Find out more about
Craig's incredible
Accountability Programs!

 

 

 

Subscribe to my newsletter by entering your email address below
Subscribe
Un-Subscribe

 

 

 

Busting entrepreneurial chops!

About 3 weeks ago, Michael Gerber, the author of the E-Myth, took on, and confounded about 250 business owners, CEO’s, and Entrepreneurs at a breakfast on Long Island.

Hosted by TAB, The Alternative Board, Gerber set out to bust chops, and did a spectacular job of it.

You probably have read his book, and the fundament assertion: The E-Myth is that small businesses are started by entrepreneurs risking capital to make a profit. Gerber’s view is that it ain’t so – what most often happens is that most small businesses are started by people who replace a job working for someone else with a job working for themselves. He goes on to say that this is at best a messy and unsatisfactory process, where 40% fail in a year, and 80% fail in 4 years.

As if that weren’t enough buckshot in the entrepreneurial backside, Gerber now asserts: The only purpose for starting a business is to sell it! Whaaat? Sell “my baby?” Yep.

By my estimates, at least 75% of the attendees (including this entrepreneur) did not have selling in mind when they started their business. And the idea of selling their business – or that it was, in fact, saleable, was somewhere between uncomfortable and unconscionable. So did Gerber stop there? Of course not – he took the proposition apart, let us look at the elements, and let us put it back together again.

  1. “The best thing to do as the owner of a business is to move 6 blocks away!” Reasoning – as long as the owner is doing all the work, he is creating zero – he’s just being an employee. Only by distancing himself from the place where the business is generated can he do his real job – creating a business that he can ultimately manage from a distance, and sell.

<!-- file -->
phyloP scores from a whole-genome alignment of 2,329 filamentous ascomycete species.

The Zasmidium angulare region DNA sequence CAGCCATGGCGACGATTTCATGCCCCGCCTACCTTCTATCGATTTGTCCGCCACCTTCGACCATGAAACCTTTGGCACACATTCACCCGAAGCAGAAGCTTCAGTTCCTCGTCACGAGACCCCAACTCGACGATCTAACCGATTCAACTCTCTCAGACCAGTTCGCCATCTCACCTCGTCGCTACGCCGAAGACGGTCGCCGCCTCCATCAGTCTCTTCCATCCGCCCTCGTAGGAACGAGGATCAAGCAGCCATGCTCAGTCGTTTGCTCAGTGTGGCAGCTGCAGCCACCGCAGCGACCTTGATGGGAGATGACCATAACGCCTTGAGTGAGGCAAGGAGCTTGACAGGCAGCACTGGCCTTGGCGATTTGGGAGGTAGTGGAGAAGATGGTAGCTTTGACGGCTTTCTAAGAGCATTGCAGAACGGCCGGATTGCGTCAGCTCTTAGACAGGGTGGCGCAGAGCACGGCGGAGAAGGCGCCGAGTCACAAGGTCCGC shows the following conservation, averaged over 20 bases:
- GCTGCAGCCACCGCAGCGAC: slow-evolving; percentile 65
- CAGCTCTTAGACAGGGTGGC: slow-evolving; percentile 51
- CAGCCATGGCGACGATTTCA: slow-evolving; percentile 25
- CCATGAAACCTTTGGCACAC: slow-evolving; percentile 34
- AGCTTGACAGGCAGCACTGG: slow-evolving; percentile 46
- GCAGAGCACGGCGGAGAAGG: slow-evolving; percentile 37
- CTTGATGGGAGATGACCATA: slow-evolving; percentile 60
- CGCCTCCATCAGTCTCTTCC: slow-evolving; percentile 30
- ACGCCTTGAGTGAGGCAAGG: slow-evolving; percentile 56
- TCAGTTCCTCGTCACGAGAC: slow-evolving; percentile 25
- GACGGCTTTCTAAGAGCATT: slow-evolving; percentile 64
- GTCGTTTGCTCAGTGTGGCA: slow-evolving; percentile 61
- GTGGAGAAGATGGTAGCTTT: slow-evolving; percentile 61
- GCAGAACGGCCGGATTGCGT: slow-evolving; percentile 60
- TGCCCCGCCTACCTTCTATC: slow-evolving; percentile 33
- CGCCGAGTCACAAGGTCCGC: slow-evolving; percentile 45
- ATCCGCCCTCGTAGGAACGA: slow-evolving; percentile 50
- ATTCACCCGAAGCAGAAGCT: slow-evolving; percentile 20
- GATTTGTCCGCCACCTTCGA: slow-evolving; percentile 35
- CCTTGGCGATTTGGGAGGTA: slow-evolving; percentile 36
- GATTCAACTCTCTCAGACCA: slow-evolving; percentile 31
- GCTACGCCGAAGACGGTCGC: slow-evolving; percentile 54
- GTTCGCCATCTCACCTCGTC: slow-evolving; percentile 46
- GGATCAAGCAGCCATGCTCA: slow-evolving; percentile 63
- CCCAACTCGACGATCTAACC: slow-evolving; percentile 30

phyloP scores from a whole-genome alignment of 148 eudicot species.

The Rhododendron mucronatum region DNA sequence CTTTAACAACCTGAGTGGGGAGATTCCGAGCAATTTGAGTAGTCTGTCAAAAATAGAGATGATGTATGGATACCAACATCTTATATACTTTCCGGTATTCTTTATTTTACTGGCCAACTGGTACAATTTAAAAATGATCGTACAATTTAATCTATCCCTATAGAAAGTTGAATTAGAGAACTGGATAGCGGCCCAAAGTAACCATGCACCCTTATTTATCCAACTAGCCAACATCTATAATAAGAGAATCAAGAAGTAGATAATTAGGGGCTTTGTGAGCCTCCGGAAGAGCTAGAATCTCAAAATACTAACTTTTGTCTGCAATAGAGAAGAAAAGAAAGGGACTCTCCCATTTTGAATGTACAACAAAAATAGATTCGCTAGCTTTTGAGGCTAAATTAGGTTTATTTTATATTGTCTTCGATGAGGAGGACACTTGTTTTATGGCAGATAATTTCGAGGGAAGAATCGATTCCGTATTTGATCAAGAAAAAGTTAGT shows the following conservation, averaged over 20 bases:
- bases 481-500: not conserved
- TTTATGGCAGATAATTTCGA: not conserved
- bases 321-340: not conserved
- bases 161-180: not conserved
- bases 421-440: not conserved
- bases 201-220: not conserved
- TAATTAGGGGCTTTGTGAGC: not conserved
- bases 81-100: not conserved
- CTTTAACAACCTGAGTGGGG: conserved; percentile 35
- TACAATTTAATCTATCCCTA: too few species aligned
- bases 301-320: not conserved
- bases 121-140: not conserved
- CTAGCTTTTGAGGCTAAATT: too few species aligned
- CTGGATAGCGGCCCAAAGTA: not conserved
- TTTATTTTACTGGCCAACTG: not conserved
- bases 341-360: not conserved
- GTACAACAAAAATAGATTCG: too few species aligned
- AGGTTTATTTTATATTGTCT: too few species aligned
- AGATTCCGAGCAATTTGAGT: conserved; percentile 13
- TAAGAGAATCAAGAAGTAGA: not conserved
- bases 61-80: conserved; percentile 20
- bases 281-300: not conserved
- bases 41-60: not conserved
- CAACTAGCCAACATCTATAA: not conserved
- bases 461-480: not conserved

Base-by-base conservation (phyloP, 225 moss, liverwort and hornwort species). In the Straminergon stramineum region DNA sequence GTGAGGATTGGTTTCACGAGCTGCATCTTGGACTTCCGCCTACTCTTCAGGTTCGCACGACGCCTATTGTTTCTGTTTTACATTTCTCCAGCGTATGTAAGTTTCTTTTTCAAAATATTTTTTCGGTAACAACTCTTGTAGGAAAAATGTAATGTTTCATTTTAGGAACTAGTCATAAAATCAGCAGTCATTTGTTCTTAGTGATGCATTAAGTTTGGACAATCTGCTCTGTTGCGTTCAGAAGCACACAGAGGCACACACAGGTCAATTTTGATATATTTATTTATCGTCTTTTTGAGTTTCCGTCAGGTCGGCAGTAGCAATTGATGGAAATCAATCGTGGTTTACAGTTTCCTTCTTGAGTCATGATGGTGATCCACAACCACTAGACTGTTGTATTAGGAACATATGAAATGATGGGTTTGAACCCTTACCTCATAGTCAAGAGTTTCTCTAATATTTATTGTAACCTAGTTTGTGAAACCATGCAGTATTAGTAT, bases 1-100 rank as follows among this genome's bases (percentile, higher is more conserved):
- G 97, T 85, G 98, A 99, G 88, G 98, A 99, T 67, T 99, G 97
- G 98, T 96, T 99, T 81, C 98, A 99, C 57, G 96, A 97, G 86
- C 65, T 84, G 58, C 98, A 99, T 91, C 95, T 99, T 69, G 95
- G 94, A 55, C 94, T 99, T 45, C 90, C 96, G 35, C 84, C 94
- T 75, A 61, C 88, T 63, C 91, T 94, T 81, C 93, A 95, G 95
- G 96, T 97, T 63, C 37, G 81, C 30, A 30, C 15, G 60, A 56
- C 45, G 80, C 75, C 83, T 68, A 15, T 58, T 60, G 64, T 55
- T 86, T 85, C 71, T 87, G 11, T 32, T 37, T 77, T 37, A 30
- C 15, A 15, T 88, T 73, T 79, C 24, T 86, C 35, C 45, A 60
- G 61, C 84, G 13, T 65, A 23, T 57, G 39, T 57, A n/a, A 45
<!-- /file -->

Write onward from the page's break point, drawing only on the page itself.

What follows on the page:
2. Ah, but your business has problems, difficulties, concerns. Gerber is right there with the following comforting.aphorism: “The fish always stinks from the head down.” Interpretation: “You are the head of your business. You must be the source of the stink!” The bad news – you’re the sole source of your problems; the good news – since you’re the boss, you can f it as soon as you stop complaining about it!

  3. Complaint: “You can’t find any good, loyal, hard-working employees any more. They come in late, go home early, and do drugs at lunchtime.” Gerber’s solution to one of the entrepreneur’s favorite conundrums – “You can’t build a successful company that relies on people. You must build a system that anyone can deliver.” Sounds like McDonalds? Gerber spent some time with that parallel.

  4. “If the business depends on you, you haven’t created a business, you’ve created a job for yourself. And it’s the worst job in the world because you’re working for a lunatic!” Gerber reiterates – “You can sell a business, but you can’t sell a job to anyone else.”

  5. Gerber goes on to suggest that we are quickly seduced into “being our business.” Gerber distinguishes between three fundamental business roles: Owner/CEO, Manager, and Technician. You and I probably spend time in each role, particularly if you’re a sole proprietor, and probably more time than we’d like to admit at the lower levels. Have a look.

    a. Technician is a doer. Lives in the present. Does the work.

    b. Manager’s is a planner, gets message of history, lives in the past. Chooses order in preference to chaos. Seeks problems to solve.

    c. Entrepreneur is a visionary – lives in the future, never in the past, rarely in the present. Asks “what if” or “what then.” Looks at chaos for new opportunities.

My compliments to Richard Strautman of TAB, the Alternative Board, for his notes of Gerber’s presentation, and the neat little assessment that follows:

In your company:

What are you? What would you like to be?
Entrepreneur ____% Entrepreneur ____%
Manager ___% Manager ___%
Technician ___% Technician ___%

Final Gerberism: “If your business isn’t growing, you’re dying!”

Hint: Neither the manager nor the technician have any real interest in growth.

Questions? Give me a buzz at (516)944-6454 or an email to craig@craigjennings.com.

 

 

If you do not wish to receive this mailing list any longer, click here.

Copyright © 2003-2005 By Craig Jennings - All Rights Reserved